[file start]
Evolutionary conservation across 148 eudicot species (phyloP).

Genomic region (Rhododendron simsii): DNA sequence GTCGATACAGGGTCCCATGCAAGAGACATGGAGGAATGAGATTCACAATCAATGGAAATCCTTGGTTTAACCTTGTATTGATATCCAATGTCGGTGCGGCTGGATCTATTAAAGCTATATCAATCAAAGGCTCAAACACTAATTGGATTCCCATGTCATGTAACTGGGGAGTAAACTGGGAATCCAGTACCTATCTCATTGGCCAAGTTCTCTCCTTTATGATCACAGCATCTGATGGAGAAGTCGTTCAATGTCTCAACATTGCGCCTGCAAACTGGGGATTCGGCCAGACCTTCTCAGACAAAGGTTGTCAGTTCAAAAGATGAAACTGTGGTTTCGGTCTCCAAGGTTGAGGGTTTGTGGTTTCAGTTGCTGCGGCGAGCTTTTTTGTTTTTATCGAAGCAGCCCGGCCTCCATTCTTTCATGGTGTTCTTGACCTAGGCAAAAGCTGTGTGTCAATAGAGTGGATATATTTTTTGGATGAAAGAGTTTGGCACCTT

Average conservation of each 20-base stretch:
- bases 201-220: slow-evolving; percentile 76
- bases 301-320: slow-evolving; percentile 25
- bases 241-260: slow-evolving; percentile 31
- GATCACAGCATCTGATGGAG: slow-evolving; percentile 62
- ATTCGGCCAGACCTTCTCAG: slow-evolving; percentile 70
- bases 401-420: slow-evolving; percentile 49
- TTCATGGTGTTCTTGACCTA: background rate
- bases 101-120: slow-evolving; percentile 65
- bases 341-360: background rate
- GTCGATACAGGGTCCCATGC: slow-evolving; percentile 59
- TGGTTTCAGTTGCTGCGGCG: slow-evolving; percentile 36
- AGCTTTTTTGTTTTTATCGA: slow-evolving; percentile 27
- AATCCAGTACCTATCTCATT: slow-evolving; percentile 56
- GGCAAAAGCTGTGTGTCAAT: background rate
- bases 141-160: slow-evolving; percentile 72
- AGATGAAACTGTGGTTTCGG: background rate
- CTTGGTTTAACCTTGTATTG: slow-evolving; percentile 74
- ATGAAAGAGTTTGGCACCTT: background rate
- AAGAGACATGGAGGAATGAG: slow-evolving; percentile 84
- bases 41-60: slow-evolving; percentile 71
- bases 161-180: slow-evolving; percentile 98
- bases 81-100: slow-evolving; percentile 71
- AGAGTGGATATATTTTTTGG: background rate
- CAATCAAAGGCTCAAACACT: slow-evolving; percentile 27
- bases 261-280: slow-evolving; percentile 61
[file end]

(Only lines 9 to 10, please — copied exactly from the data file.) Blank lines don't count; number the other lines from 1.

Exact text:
- bases 401-420: slow-evolving; percentile 49
- TTCATGGTGTTCTTGACCTA: background rate